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daniokeeper Offline
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You might want to ask the seller for some photos (which you may want to post here) of the piano. Maybe some shots of the soundboard/strings, bridges, action with the hammers up, action with the hammers down, etc.

Since it was rebuilt or refurbished, ask for an itemized list of exactly what was done. Maybe ask for the contact info for the tech that did the job, too.

Edit: Ask if the dealer or the tech has any sort of warranty on either the instrument or the work done.

Also, ask if the piano is currently tuned to A = 440.

Edit: One other thing... You will be buying this piano without playing it at all. It may be a great instrument, but it may be a great instrument for someone else. Not all pianos speak to all pianists.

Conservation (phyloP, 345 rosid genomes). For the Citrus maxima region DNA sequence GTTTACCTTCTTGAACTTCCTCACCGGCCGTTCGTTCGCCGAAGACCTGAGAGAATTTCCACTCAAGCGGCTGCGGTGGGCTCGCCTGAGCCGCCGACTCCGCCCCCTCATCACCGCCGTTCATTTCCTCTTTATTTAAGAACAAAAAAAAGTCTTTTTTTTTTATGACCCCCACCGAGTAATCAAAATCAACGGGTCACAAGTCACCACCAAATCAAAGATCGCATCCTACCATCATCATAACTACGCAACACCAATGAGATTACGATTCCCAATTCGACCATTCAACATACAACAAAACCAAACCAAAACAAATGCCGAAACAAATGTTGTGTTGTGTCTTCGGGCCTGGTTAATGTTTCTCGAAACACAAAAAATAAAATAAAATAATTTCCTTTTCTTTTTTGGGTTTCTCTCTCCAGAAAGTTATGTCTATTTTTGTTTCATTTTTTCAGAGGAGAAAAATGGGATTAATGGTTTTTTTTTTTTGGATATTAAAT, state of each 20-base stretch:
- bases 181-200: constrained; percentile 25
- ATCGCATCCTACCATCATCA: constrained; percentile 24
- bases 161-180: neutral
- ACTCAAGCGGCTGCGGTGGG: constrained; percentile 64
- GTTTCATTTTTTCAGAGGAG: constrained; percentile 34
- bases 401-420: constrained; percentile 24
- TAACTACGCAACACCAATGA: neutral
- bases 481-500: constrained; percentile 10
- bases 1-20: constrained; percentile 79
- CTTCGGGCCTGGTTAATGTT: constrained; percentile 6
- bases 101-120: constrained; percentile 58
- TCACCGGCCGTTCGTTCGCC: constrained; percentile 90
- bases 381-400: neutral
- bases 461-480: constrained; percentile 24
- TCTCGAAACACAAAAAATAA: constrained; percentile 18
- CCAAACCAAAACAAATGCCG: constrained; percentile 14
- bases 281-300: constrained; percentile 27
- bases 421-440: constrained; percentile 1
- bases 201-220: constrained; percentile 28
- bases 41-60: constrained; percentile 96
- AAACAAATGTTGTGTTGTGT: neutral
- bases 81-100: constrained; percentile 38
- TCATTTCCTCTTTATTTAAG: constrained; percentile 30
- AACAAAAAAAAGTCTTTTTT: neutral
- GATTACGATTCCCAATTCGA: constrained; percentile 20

I always advise folks to not worry so much about brands; buy the piano that speaks to you. You don't want to buy a piano that is technically perfect, but that just doesn't reach you for whatever reason.

Best of luck! smile

Last edited by daniokeeper; 02/25/13 02:33 PM.

Joe Gumbosky
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#2039047 - 02/25/13 03:09 PM Re: Small cracks in soundboard [Re: Miguel Rey]  
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RPD Offline
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Yeah, tech first...then plane ride of it passes muster technically.


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#2039055 - 02/25/13 03:22 PM Re: Small cracks in soundboard [Re: Miguel Rey]